Mark 5:1-13: Dwelling Among The Tombs

By Russell Matthews


1. The demoniac of Mark 5:1-5 “had his dwelling among the tombs.” His irrational conduct was the result of his being possessed with a legion of evil spirits.

2. Even today, in a very definite sense, the practice is prevalent. Since the world is dead in sins we would expect it to dwell in tombs. But when the church practices this, it is tragic.

3. The tomb dwellers today are those who are possessed by “the spirit of the world” (1 Cor. 2:12). They ignore the fact that “old things are passing away” and “all things are become new” (2 Cor. 5:17).

(a) They live as though the gospel were not true and that everything is as it was before the suffering and glorification of Jesus. They thus engage in a practical disregard for the whole new order of things and go about life in a “business-as-usual” manner.

(b) Being children of light, they walk as children of darkness. They dwell among the tombs of this repudiated and cursed world, instead of the heavenlies with the living and reigning Christ.

4. In a very clear parabolic sense, each child of God occupies the same position as Lazarus when resurrected from the Tomb (Jn. 11:43-44). Having come forth bound head and foot with grave clothes, the command to “loose him, and let him go,” was given. We must leave the grave clothes behind!

(a) Colossians 2-13; Rom. 6:3-6.

(b) Having put Christ on in baptism (Gal. 3:27), we are assured of a new life (2 Cor. 5:17).

(c) Galatians 2:20 shows that Paul considered himself dead to the old life (Gal. 6:14). He had put away the grave clothes and was living a glorious new life.

(d) We must now live consecrated lives for our Lord and Master (Rom. 12:1; Col. 3:1-2).

5. Nominal Christians who yet associate with the grave clothes of the past bespeak death and sin reigning in their mortal bodies (Rom. 6:12).

(a) The old man of sin bound in grave clothes is the person we used to be (Eph. 2:1-3).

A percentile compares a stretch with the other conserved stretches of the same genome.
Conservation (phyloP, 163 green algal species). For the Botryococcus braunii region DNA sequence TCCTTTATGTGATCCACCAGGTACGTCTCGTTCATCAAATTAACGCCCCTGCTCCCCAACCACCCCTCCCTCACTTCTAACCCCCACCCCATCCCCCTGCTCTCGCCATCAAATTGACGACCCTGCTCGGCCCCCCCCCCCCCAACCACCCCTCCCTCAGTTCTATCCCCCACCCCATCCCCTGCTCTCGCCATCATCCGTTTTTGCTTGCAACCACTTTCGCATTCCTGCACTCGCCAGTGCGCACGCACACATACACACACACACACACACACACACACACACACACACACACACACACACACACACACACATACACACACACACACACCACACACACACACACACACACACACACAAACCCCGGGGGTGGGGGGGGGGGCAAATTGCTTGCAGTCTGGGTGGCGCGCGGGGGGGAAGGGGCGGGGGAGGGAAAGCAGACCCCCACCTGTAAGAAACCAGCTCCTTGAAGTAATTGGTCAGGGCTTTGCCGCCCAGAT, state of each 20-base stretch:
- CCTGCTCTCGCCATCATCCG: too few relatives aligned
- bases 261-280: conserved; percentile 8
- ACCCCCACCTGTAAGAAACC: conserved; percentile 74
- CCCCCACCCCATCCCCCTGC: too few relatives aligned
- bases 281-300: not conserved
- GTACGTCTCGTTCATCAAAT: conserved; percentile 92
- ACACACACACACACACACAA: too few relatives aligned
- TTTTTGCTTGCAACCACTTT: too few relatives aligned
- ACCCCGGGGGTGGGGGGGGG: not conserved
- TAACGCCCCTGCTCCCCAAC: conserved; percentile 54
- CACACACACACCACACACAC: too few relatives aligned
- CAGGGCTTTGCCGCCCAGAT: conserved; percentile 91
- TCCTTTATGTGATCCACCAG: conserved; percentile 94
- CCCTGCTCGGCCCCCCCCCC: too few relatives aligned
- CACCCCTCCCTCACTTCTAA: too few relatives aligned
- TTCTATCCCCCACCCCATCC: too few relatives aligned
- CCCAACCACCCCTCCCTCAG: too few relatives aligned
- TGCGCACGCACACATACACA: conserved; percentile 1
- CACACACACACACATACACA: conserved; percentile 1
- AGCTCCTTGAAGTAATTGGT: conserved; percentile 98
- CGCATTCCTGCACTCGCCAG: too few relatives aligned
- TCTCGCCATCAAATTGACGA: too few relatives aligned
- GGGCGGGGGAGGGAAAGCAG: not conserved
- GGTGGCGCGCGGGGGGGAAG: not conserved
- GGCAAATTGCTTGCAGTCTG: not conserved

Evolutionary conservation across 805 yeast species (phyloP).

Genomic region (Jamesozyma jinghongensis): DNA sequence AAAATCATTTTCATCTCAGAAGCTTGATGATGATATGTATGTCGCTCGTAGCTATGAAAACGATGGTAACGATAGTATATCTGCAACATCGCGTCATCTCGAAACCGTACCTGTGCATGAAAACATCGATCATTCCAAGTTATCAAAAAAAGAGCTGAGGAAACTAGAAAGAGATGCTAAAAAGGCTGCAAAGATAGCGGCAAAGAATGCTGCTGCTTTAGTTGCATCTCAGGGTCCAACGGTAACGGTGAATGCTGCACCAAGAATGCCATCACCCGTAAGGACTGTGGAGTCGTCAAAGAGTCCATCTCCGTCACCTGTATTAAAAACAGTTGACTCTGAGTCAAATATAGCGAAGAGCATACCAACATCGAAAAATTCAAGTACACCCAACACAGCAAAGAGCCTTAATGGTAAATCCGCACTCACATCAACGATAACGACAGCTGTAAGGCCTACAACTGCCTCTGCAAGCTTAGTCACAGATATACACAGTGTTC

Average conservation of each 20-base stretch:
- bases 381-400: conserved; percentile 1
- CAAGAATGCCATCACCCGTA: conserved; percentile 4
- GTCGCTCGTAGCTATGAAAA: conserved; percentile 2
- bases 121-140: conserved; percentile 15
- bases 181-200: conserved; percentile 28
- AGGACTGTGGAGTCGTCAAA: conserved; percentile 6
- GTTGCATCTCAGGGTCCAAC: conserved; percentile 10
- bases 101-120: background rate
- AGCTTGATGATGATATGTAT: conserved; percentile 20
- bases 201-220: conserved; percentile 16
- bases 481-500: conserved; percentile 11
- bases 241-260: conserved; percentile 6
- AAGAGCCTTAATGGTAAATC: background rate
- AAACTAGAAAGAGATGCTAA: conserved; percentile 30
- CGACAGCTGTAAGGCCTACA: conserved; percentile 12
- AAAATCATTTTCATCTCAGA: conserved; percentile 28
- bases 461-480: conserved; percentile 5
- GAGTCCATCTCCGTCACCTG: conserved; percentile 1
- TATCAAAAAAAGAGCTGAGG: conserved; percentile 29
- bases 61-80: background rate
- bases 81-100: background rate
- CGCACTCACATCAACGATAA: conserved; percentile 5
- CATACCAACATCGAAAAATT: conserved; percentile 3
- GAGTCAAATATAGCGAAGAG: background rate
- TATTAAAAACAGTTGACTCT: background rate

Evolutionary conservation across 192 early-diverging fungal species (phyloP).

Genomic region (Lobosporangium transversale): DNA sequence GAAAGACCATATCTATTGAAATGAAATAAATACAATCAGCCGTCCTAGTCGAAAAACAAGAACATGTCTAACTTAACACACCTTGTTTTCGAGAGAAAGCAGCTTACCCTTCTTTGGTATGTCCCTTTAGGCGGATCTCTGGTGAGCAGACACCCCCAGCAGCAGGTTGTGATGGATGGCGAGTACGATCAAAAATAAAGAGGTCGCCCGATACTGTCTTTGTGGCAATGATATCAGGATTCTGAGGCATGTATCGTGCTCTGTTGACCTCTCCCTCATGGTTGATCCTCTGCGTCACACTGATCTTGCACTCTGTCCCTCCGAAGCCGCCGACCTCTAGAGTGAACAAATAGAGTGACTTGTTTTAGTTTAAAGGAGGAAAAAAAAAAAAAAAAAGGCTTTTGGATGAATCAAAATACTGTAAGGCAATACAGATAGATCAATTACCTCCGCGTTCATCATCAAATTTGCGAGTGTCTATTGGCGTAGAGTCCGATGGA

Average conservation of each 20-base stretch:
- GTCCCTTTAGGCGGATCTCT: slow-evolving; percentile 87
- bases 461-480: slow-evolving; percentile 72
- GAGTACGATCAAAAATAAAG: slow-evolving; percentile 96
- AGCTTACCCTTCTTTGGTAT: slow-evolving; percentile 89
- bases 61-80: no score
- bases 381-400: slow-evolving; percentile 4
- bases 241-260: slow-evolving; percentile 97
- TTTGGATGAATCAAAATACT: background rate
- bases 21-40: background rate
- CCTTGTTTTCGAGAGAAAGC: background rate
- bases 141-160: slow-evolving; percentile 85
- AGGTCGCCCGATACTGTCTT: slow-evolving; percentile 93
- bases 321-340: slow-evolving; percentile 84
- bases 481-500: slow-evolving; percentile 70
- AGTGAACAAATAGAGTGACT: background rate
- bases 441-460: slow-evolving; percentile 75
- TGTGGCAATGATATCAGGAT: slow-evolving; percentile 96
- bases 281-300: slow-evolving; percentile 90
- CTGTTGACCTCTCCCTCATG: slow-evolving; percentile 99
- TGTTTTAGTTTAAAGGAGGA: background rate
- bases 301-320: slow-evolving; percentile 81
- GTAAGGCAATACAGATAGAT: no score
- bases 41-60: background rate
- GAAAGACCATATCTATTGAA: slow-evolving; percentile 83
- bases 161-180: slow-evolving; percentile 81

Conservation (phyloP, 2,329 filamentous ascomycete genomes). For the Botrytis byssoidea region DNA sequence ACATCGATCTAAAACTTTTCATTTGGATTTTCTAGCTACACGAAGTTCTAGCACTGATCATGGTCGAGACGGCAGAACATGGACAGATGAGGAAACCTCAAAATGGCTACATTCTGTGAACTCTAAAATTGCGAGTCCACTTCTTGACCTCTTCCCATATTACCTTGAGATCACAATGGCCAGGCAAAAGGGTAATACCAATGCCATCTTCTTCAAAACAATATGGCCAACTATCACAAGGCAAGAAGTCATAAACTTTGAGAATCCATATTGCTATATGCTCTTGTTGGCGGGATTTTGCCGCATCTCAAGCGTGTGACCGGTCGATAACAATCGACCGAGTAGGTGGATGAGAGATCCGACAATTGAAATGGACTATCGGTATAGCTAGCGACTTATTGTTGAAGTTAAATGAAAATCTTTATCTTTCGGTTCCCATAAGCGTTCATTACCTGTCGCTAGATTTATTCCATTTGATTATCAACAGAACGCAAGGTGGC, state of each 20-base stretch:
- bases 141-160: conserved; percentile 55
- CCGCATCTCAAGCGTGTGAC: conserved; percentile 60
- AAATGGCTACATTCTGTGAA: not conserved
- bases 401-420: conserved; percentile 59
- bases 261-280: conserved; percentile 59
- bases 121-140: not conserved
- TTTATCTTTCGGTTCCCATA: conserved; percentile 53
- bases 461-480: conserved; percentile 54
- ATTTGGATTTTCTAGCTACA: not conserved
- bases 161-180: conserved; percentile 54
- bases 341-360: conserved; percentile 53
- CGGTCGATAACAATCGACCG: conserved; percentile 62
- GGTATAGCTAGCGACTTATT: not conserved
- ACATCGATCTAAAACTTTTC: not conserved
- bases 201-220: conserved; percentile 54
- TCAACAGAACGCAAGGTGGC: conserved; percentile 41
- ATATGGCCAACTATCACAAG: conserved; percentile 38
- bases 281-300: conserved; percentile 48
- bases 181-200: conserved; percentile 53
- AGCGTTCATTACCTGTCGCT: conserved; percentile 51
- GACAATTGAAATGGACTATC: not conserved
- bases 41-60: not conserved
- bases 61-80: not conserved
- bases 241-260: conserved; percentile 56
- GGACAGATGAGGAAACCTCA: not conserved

(b) The new man in Christ is the person resurrected to walk in newness of life (Rom. 6:17-18).


I. The Old Man And His Ruin (Col. 3:5-9).

A. The reality of it (3:5-7). We need to recognize the old man for what he is, repudiate him and drive him out of our lives. It is through the instrumentality of the body that the characteristics of a ruined life are expressed (lust of the flesh, etc., 1 Jn. 2:15-17). A redeemed life is expressed here too (Rom. 12:1-2).

B. The roots of it (3:6). Disobedience to the revealed will of God is the root of all ruination. God is sorely displeased with this.

C. The discernment of it (3:3, 5). We need to know what it is that we are to “mortify” (Gr. nekroo, “put to death”) and that we are dead to sin. Too, we need to understand our personal obligation in this matter (Eph. 2:8; Jas. 2:24; Phil. 2:12).

II. The Old Man’s Grave Clothes (Col. 3:8-9).

A. “But now you also, put off all these” (i.e., put them aside, strip them off).

B. The old man’s grave clothes constitute:

1. The habit of evil caprice: Anger, wrath, etc. (v. 8).

2. The habit of evil words: Filthy communications, etc. (vv. 8-9).

3. The habit of evil ways: Lie not to. . . (v. 9).

(a) An example of point I would be Mordecai’s enemy, Haman, who nursed an evil heart of hatred (Esth. 3:6).

(b) An example of point 2 would be the millions who lie at income tax time.

(c) An example of point 3 would be the Christians who go places they should be avoiding and engage in entertainment that must now be put off.

III. The New Man (Col. 3:11-14). A contrast with the way we use to be:

A. First, think about the creation of the new man (v. 10). The tenses express completeness. All new creatures have a new life.

B. Second, think about the character of the new man (v. 11, a birth in which there is no distinction between Jew and Greek). There is also the abolition of creed (neither circumcision, etc.) and class differences (rich or poor, slave or master, etc.).

C. Think about the robe of the new man (vv. 12-14).

1. Some years ago a preacher was preaching in London’s Hyde Park. A communist heckler kept interrupting him. Pointing to a wretched beggar, he triumphantly exclaimed, “What good is your Christianity? Communism can put a new suit on that man.” The preacher replied, “What good is your communism? Christ can put a new man in that suit.”

2. The Christian’s wardrobe in which we are to be arrayed:

(a) Kindness, etc. (v. 12).

(b) Graciousness (v. 13, forbearing one another, etc.).

(c) Godliness as a topcoat (v. 14).

D. Even the humblest child of God has been given this wardrobe and can now sing:

Jesus, Thy blood and righteousness

My beauty are, my glorious dress;

Midst flaming worlds, in these arrayed,

With joy shall I lift my head.


You have been raised to walk in newness of life.

Guardian of Truth XXXII: 9, pp. 265, 278
May 5, 1988